Now, compare his current educational placement with the alternative -- he'd be a high school freshmen. He'd be in school six hours a day, with several hours of homework, and he'd be struggling to find time for extracurricular activities, especially ones that pad his college application. The AP course content is college level material, but it's dragged out over a whole year rather than a semester, and it includes lots of filler assignments, projects, and homework to stretch it out for the whole year. My son would end up bored stiff, numb from busy work.
Now, rather than pretending he's a regular college student, he gets dropped off to attend classes, and he comes home to be a kid -- ride his skateboard, play his bass guitar, hang out with his friends. He's not getting the typical college experience -- just the college content. And he's getting his childhood back, because he's much more free to hang with his friends and do extracurriculars than if he was in high school. And as for the "wierdo" factor -- sure, some of the early college kids are strange, but they'd be wierdos even if they stayed in traditional school, because by definition they're unusual.
Many people can relate to the tedium of high school, especially for those capable of higher level work. But many people see the college option as an attempt to push the kid to adulthood too fast. Believe me, it works the other way for some kids. And just because so many of us have suffered through the traditional system doesn't mean it's the best option ("I was bored in high school but I turned out ok!"). Now, when he's 16 or 17 and graduates from college, he can enroll in a "normal" college experience (living in a dorm, etc.) and get another degree or go to grad school. It's not like this is a widespread movement for kids to take over college classes everywhere. Truly qualified young scholars are pretty rare. Just be careful with the rules you impose on them, even if with good intentions. If they're not hurting the experience for others, please let them have the opportunities, too.
 
My 12 year old son just finished his first college course. He was the top student in his class, his teacher asked him to keep in touch and offered to write him recommendations if he needed them in the future. I know it seems odd, but there are young students who are both mentally and emotionally ready for college courses, and they actually raise the level of the class by being there. Please give them a chance. My son has done distance classes for years, it's a lonely way to learn, and he loves being part of a real classroom with lectures and discussions. It would be so sad, if he lost that opportunity. Perhaps there is a misundertanding as to the relationship of young students to the college? He is not looking to "hang out" with 18yo. He wants to attend classes and learn. He "hangs out" with his 12yo best friend. Just as there are often older students (sometimes in their 60's or higher) who take courses, but do not "hang out" with the 18 year olds for their social life. As far as safety, the college asked me to stay on campus while he was in class. I happily got my own work done in the computer lab while he was in class. The college needn't have even asked. As with most parents, I love my kid, and my level of protection for him will be even higher than those the college imposes. I know it may seem odd if you haven't experienced it directly, but there are students who are capable, and whose lives are changed in enormously positive ways, by having the opportunity to learn in a college classroom, even though they are not the typical age. I am forever grateful to the administrations of the colleges who have opened up their schools to my son. A huge THANK-YOU for seeing a student who would not only thrive, but add to the classroom, and become a better person by attending your schools.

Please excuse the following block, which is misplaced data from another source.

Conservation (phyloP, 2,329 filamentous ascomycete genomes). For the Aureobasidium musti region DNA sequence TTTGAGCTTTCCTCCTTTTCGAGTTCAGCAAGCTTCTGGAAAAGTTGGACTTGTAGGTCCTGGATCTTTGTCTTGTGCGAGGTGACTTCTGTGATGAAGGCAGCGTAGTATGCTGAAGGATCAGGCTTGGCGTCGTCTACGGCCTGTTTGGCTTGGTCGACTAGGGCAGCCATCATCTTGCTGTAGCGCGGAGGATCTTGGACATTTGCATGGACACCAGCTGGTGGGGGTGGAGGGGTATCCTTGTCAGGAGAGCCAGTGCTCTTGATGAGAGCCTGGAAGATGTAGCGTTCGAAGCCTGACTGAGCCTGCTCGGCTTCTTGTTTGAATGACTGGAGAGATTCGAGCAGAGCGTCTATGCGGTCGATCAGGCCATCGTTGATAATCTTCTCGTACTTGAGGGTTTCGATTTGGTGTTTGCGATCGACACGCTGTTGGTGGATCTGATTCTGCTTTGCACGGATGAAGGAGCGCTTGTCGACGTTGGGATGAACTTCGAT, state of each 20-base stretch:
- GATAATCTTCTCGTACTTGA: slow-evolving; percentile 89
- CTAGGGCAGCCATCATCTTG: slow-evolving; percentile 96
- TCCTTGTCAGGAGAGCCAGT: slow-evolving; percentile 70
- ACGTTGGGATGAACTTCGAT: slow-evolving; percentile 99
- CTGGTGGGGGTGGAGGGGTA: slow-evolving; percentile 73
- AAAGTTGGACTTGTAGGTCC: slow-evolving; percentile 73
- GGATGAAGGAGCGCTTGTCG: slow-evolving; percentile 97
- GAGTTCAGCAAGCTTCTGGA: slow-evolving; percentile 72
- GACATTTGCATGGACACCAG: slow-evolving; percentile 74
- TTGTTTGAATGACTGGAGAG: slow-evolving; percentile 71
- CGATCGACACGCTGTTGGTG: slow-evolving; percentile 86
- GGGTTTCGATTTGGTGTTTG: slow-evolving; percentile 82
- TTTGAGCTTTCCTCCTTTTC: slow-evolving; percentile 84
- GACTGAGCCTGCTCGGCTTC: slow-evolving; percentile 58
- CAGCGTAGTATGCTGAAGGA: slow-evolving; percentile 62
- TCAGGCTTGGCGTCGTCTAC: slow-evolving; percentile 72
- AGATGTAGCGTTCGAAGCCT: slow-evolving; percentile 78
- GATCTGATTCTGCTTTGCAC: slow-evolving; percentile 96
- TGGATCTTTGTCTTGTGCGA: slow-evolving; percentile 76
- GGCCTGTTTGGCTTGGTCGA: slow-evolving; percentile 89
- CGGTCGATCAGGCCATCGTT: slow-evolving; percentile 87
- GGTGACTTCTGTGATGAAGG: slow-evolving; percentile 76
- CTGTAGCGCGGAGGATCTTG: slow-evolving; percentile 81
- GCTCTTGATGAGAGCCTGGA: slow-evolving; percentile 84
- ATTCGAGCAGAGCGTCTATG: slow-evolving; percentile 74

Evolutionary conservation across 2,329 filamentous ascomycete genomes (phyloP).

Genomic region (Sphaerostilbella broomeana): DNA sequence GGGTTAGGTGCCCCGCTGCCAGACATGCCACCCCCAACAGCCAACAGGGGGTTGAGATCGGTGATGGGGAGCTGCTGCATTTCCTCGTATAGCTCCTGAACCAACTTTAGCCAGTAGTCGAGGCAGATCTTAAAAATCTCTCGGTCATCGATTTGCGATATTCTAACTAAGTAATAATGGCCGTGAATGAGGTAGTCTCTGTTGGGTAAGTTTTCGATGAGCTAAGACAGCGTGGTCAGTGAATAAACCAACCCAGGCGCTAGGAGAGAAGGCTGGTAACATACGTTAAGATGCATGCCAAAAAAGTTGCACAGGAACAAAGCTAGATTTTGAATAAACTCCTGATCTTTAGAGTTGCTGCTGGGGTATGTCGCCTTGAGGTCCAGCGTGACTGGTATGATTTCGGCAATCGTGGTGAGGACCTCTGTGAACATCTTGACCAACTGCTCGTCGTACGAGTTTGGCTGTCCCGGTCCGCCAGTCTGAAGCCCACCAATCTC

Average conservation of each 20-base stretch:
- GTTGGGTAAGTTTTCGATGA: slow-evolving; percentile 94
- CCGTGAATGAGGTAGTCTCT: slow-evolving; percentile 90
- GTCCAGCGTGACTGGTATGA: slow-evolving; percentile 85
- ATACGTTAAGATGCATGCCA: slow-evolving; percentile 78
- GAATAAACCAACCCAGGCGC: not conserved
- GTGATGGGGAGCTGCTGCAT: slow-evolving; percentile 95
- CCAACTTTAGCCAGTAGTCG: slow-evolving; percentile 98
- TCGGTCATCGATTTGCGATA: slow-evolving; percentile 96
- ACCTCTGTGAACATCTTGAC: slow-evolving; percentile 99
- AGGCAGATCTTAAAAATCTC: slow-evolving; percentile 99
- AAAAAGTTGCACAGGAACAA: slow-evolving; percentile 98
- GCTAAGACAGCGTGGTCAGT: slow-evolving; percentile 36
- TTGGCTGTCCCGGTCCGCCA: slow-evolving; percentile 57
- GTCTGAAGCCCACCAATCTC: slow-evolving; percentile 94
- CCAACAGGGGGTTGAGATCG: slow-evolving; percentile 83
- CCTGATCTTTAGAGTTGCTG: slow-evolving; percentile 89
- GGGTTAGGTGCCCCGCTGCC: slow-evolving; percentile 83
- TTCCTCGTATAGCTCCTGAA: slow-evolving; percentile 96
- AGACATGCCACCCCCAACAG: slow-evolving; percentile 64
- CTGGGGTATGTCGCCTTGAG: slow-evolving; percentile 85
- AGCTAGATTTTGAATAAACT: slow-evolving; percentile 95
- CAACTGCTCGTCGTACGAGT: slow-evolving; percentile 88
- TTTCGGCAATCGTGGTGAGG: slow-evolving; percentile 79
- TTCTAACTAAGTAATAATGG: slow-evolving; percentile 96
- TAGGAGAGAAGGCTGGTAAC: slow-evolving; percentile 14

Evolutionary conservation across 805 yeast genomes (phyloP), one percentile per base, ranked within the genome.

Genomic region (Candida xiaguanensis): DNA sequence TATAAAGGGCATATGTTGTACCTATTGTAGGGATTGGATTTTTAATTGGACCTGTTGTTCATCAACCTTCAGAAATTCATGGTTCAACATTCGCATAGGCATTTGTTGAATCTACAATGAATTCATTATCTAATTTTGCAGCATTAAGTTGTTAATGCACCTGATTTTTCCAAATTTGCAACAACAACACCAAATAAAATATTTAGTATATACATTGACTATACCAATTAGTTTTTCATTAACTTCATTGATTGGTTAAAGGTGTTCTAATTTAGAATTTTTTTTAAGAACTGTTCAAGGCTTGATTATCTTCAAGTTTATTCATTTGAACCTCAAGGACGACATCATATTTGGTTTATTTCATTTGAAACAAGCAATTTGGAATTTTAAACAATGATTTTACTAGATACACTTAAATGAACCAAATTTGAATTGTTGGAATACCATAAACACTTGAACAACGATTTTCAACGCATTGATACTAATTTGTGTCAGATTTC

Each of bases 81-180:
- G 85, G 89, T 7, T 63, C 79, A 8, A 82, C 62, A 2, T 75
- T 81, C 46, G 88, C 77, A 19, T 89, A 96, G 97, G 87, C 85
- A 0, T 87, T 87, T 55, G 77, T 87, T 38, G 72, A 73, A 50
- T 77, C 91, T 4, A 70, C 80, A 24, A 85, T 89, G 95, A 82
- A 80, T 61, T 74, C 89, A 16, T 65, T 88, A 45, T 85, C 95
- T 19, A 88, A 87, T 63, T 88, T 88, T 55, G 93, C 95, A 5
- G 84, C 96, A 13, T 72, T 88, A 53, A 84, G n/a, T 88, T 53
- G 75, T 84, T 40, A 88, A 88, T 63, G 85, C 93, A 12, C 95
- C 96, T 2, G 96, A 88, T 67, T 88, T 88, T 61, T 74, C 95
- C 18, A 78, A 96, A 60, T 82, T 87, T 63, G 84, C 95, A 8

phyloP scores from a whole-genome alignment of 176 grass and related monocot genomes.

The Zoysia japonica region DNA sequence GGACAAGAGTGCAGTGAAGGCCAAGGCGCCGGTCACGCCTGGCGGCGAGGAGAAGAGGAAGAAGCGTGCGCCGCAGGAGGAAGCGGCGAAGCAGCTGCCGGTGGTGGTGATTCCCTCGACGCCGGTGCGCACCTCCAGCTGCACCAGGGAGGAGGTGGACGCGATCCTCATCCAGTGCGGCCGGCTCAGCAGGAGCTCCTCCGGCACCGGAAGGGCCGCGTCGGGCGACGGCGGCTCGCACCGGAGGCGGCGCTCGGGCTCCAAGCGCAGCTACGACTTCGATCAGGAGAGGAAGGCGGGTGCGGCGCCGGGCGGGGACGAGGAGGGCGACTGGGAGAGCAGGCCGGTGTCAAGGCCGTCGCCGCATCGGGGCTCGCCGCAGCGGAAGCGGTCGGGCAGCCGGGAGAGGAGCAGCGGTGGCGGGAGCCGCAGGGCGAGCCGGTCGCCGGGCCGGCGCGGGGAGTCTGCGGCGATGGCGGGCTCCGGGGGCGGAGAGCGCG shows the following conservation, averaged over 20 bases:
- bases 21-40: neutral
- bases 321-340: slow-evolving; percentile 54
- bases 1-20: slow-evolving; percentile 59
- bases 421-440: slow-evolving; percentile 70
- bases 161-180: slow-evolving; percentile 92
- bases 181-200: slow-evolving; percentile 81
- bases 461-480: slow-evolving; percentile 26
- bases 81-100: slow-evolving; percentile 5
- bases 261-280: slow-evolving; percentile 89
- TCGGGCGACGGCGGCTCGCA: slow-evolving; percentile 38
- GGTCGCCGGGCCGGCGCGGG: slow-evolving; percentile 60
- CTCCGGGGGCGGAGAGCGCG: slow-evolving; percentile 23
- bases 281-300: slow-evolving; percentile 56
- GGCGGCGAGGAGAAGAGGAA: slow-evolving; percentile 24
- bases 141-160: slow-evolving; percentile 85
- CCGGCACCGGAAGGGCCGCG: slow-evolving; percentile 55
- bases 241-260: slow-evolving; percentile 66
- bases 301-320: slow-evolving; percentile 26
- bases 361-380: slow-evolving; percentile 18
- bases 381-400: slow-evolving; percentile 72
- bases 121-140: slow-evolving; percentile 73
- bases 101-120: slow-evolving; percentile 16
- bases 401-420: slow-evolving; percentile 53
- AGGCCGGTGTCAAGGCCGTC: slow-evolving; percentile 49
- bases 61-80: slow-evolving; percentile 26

Re: the suggestion that younger students should attend an early entrance program especially for younger students.

I agree that can be a great option for some students. However, these programs are very rare. I'm wondering what would you suggest for children who don't live anywhere near such a program and not all families can afford to or wish to relocate cross country. The reality is that there just aren't enough students for there to be programs across the country like this.

The Dean suggests setting an age limit of 16. I'm wondering what he'd suggest for a child who scores in the 99%tile on the SAT at age nine. Should the child simply sit on their hands and wait to age for the next seven years because someone isn't creative enough to think of ways to keep them safe a few hours a week on a campus?

The reality is that the very rare kid who is ready for really early college entrance doesn't have the option to just stop developing for a few years. They may be rapidly growing out of many of the classes available for undergraduates.

There are students who go to college very early and do just fine. They are happy, healthy and pleased to be getting an appropriate education. Our child is one of these students. I'm glad that we've been fortunate enough to meet people who recognize that chronological age isn't always a good measure of acdademic readiness.
 
Actually, the question is should everyone else lose to accomodate the one kid. It strikes me that music handles this situation pretty well with private lessons.